Garden Birds

The real hot days of summer (la canicule) are behind us.  Amelia and I found that this summer with the temperatures often between 35 and 40 degrees Centigrade, we were sitting less in the garden.  Oh, well, I told her, it is a good excuse to go to the beach!


Now in late September it is milder and we can attend to the neglected tasks in the garden.  And to admire the autumn flowers and of course to sit down for a cup of coffee.

front garden

Our garden is usually very peaceful, except for the chattering of the birds.  But the garden would surely not be the same without the birds.

When we first bought this house we had very few visiting birds.  Now I am amazed with the variety of the birds.  They all need water, and so we have placed several watering havens for the bees and the birds.

The hoopoe has become a regular summer visitor to the garden.


The green woodpecker made a bright splash of colour in the garden.  It is the first year that I have seen the woodpecker in the front garden.

woodpecker 1

The Redstarts have remained one of my favourite birds.  This year they occupied four nests that I had made for them and they raised at least four young ones in each nest!  We get both the black Redstarts as well as the common Redstarts.

red start 1

Birds require plenty of water, not only to drink but to keep their feathers clean and their antics in the trough provide us with lots of amusement.  We  see Redstarts taking their bath almost every day at the moment.

red start 2

I am almost sure that they actually enjoy frolicking in the water as much as my granddaughter used to do.

baby sparrow 1

The sparrow make their nest under the eaves, and I am sure that they must have had three broods this year.  Like all baby animals, they too look cute.

baby sparrow 2

But without a doubt, my favourite, at least for this year, is the warbler (I believe it is the melodious warbler).

Sometimes we have mistaken it for a sparrow as it is shy and moves away quickly, but its fine beak is a give-away.  The warbler has also started taking bath, but it is a quick dip in and out.

A couple of year ago, from a holiday in Malta, we brought with us a few seeds of what I call the giant fennel.  It has grown to well over two metres high and its flowers certainly attracted the bees.  Now in seeds, it seems to attract the warbler.

warbler 3

We shall certainly try to replant it next year, if nothing else to make sure that this beautiful bird keeps coming to our garden.


– Kourosh

Summer arrives

We had almost no Winter this year; and the Spring has been most unusual.  Across the mainland Europe, warm days were interrupted with days of heavy rain and wind.

A week ago Amelia and I were driving near the city of Cognac and it was truly sad to see large tracks of vineyards completely flattened by hail-storm of late May.  They will have very little grape to harvest this year as well as next year, as next year’s crop should appear on this year’s growth.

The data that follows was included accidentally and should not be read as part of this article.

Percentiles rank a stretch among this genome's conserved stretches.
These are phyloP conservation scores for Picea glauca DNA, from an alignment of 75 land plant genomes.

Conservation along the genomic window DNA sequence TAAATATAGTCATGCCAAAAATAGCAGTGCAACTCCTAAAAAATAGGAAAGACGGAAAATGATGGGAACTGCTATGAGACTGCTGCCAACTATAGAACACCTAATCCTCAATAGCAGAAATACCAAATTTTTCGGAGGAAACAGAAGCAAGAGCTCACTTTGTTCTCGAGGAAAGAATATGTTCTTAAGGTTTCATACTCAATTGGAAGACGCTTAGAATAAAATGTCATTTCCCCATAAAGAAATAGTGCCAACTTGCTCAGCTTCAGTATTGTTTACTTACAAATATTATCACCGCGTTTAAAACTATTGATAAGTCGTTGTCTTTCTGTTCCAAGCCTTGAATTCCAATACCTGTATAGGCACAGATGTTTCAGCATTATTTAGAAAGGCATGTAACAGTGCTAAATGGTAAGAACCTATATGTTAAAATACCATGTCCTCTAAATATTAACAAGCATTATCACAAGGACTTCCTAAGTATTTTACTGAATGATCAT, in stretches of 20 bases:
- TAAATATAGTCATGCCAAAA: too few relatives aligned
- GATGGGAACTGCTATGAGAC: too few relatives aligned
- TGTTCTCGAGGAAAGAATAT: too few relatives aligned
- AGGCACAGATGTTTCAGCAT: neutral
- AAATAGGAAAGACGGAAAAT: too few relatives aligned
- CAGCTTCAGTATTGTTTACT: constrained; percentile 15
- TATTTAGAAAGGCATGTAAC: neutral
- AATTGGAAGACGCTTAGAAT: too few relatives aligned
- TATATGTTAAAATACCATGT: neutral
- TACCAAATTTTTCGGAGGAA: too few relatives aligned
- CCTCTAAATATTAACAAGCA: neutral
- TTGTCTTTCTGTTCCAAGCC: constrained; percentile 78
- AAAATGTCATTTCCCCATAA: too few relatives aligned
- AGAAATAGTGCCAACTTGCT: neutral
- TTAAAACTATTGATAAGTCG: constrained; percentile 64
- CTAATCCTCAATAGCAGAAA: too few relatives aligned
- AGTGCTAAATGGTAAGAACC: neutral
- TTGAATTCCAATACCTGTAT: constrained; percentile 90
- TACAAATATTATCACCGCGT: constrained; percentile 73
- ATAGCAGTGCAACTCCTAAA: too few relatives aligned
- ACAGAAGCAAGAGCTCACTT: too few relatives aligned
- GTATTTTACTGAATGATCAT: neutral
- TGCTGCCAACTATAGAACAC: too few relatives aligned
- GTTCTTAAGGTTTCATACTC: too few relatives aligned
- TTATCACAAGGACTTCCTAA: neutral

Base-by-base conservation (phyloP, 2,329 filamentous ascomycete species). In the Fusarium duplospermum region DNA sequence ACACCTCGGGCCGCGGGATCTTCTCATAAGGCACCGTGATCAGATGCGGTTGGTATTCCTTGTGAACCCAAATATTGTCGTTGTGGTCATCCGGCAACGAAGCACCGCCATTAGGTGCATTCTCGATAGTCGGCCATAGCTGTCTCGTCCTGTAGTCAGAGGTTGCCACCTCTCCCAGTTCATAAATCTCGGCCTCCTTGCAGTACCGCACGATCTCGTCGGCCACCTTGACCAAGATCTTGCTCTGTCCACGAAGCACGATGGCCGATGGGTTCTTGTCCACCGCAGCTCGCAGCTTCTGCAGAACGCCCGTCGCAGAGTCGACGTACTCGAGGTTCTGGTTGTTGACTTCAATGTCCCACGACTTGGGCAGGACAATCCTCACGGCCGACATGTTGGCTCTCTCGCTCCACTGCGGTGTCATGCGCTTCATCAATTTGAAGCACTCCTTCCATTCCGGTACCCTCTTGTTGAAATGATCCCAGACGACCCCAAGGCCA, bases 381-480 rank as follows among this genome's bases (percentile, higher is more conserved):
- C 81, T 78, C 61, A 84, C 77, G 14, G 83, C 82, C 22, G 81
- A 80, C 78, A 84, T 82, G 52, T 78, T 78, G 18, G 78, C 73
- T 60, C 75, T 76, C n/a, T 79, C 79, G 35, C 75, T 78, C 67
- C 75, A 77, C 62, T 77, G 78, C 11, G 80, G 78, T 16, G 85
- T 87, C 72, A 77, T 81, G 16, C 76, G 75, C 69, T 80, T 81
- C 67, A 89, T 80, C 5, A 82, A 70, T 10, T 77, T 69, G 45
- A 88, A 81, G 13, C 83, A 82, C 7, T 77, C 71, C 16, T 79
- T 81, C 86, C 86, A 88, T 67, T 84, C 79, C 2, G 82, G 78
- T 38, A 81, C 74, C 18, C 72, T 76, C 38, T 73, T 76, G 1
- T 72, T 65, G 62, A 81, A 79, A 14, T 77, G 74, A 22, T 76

In this little corner of the Charente-Maritime of France we have been gratefully sheltered from the worst of the inclement weather.

Since 20th June the temperature has suddenly shot up to over 30 degrees C (about 90 degrees F).  The garden has changed, as some of the Spring flowers have faded and others such as monarda and hydrangeas have  taken over.


The bees have been extra busy, but for a while I had some difficulty retrieving my bee suit and the bee equipment.  They are all stored in the cellar just outside the utility room.  There is a little beam there less than two metres high and a little redstart had decided to nest there using an old robin’s nest.

redstart nesting

Another sneaky look whilst she was away and what do I discover?  The little lady has been really busy.

redstart eggs

Five tiny eggs packed in gently in the old nest which she had repaired.

Two or three days after that I had another quick look to see what is happening.

redstart chicks

They were all there.  All five of them.

It became a little easier after that to enter and leave the cellar to retrieve my bee suit.  But at each occasion, the chicks thought that their mummy has returned and will feed them soon.

redstart chicks

Meanwhile in the olive tree in the front garden a little sparrow was waiting for his mother.

baby sparrow

Oh, well.  If mummy is slow in returning, perhaps the little fluff ball can have a go at the seeds himself.

baby sparrow

But what is this little bird in the water tough?  He is having what my little grand-daughter calls her ‘splishy-splashy’.

baby sparrow having a bath

Even the blue tits is wondering who he is.

birds at the water dish

Despite the heat, I must go and cut the grass in the back garden.  But I don’t really have the heart cutting the wild flowers.

The garden and the hives in June